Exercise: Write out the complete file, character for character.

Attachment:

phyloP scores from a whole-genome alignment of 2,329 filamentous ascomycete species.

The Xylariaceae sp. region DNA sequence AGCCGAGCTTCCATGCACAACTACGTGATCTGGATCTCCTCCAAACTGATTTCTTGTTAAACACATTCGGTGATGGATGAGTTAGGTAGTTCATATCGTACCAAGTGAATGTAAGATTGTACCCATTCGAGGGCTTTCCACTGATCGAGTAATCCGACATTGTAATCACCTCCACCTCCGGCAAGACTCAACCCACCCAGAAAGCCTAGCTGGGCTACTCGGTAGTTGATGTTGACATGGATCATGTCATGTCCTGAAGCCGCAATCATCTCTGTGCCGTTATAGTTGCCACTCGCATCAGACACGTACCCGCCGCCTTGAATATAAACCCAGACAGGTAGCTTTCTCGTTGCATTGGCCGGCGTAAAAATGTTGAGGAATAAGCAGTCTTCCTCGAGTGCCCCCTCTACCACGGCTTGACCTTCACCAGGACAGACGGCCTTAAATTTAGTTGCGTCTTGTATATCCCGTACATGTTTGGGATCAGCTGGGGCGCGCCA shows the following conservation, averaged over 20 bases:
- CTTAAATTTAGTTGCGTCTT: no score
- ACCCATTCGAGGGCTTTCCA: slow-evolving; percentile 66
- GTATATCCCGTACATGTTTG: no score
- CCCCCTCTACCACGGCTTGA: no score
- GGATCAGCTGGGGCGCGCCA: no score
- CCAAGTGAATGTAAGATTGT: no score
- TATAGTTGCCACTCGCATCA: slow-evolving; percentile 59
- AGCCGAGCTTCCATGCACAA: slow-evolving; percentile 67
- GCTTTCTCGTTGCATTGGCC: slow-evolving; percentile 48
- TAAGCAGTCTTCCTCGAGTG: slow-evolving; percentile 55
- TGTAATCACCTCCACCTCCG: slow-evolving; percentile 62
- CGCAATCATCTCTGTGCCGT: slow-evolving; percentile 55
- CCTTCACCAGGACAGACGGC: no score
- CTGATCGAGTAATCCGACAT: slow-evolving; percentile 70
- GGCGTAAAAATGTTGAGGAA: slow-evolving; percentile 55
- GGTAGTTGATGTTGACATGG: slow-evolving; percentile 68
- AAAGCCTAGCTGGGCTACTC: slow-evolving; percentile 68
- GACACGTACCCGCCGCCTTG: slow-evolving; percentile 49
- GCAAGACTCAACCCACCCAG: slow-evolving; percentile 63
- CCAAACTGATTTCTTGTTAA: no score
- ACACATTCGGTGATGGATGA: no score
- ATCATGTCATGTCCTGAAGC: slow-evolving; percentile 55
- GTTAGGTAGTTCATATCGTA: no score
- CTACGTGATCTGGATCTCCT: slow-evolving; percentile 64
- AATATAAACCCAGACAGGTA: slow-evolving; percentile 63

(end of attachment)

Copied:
phyloP scores from a whole-genome alignment of 2,329 filamentous ascomycete species.

The Xylariaceae sp. region DNA sequence AGCCGAGCTTCCATGCACAACTACGTGATCTGGATCTCCTCCAAACTGATTTCTTGTTAAACACATTCGGTGATGGATGAGTTAGGTAGTTCATATCGTACCAAGTGAATGTAAGATTGTACCCATTCGAGGGCTTTCCACTGATCGAGTAATCCGACATTGTAATCACCTCCACCTCCGGCAAGACTCAACCCACCCAGAAAGCCTAGCTGGGCTACTCGGTAGTTGATGTTGACATGGATCATGTCATGTCCTGAAGCCGCAATCATCTCTGTGCCGTTATAGTTGCCACTCGCATCAGACACGTACCCGCCGCCTTGAATATAAACCCAGACAGGTAGCTTTCTCGTTGCATTGGCCGGCGTAAAAATGTTGAGGAATAAGCAGTCTTCCTCGAGTGCCCCCTCTACCACGGCTTGACCTTCACCAGGACAGACGGCCTTAAATTTAGTTGCGTCTTGTATATCCCGTACATGTTTGGGATCAGCTGGGGCGCGCCA shows the following conservation, averaged over 20 bases:
- CTTAAATTTAGTTGCGTCTT: no score
- ACCCATTCGAGGGCTTTCCA: slow-evolving; percentile 66
- GTATATCCCGTACATGTTTG: no score
- CCCCCTCTACCACGGCTTGA: no score
- GGATCAGCTGGGGCGCGCCA: no score
- CCAAGTGAATGTAAGATTGT: no score
- TATAGTTGCCACTCGCATCA: slow-evolving; percentile 59
- AGCCGAGCTTCCATGCACAA: slow-evolving; percentile 67
- GCTTTCTCGTTGCATTGGCC: slow-evolving; percentile 48
- TAAGCAGTCTTCCTCGAGTG: slow-evolving; percentile 55
- TGTAATCACCTCCACCTCCG: slow-evolving; percentile 62
- CGCAATCATCTCTGTGCCGT: slow-evolving; percentile 55
- CCTTCACCAGGACAGACGGC: no score
- CTGATCGAGTAATCCGACAT: slow-evolving; percentile 70
- GGCGTAAAAATGTTGAGGAA: slow-evolving; percentile 55
- GGTAGTTGATGTTGACATGG: slow-evolving; percentile 68
- AAAGCCTAGCTGGGCTACTC: slow-evolving; percentile 68
- GACACGTACCCGCCGCCTTG: slow-evolving; percentile 49
- GCAAGACTCAACCCACCCAG: slow-evolving; percentile 63
- CCAAACTGATTTCTTGTTAA: no score
- ACACATTCGGTGATGGATGA: no score
- ATCATGTCATGTCCTGAAGC: slow-evolving; percentile 55
- GTTAGGTAGTTCATATCGTA: no score
- CTACGTGATCTGGATCTCCT: slow-evolving; percentile 64
- AATATAAACCCAGACAGGTA: slow-evolving; percentile 63